The End of Happiness
The End of Happiness is a drama about an impending apocalypse and the lingering effects of a mysterious disease. It takes place in a city, and depicts a subtle psychological battle between class and society. The story begins when a virus known as the Happiness disease spreads throughout the world, causing people to thirst uncontrollably. Fearing the disease is a deadly one, the county shuts down communication channels to protect its residents.
A man named Tae Seok would give the world to protect his wife, Yi Hyun. The two are a good match, as each one would give anything to protect his wife. However, when one character sabotages their own wife and mother, another is at stake. “Happiness” flips the villain definition on its head by making each character a hero who saves loved ones at any cost.
Kant’s main argument is that the pursuit of happiness is not the purpose of human life. Humans, as rational animals, should have a purpose that is greater than happiness. Kant’s argument argues that without that end, people would be led to immoral behavior. The author concludes that the end of happiness is not an end in and of itself. The author uses the example of the Greek philosopher Aristotle to argue against this theory, and shows how people can achieve happiness while still remaining moral.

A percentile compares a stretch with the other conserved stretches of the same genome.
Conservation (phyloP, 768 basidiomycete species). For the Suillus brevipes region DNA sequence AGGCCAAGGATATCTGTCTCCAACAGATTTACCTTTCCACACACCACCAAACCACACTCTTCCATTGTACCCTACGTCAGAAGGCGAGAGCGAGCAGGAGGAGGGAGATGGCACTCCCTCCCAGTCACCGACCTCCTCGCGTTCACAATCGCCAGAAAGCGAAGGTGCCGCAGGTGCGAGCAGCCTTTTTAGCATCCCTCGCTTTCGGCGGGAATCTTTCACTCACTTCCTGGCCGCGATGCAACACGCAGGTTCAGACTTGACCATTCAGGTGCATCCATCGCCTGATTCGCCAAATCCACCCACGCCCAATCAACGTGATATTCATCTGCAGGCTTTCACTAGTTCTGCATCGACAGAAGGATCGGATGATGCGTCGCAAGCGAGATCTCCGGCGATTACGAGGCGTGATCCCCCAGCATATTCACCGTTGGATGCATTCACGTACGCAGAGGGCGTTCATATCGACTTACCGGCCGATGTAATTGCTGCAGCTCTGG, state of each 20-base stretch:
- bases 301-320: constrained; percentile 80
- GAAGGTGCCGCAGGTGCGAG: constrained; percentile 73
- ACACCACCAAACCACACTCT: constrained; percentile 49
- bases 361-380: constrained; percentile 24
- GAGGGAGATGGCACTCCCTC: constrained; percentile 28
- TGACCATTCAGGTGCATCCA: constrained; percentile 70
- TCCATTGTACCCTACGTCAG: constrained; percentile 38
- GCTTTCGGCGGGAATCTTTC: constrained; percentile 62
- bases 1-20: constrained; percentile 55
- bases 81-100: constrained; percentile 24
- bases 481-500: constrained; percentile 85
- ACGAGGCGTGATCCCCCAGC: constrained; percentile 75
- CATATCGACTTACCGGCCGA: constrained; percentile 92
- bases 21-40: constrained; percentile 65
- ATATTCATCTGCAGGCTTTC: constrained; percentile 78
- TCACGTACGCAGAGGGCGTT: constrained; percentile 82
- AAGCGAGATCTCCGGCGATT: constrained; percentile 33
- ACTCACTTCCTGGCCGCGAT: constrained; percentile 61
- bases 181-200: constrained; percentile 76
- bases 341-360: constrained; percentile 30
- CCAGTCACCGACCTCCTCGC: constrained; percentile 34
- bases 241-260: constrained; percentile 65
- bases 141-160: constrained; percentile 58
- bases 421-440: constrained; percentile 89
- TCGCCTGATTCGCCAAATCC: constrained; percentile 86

Ultimately, happiness is a subjective state of mind that is a result of many factors. People’s tastes, abilities, and enjoyments vary greatly, and the same person’s happiness will not be the same as another person’s. The concept of happiness is too broad to be applied to all individuals. Consequently, there’s no single definition of what makes us happy. In other words, happiness is a largely empirical concept.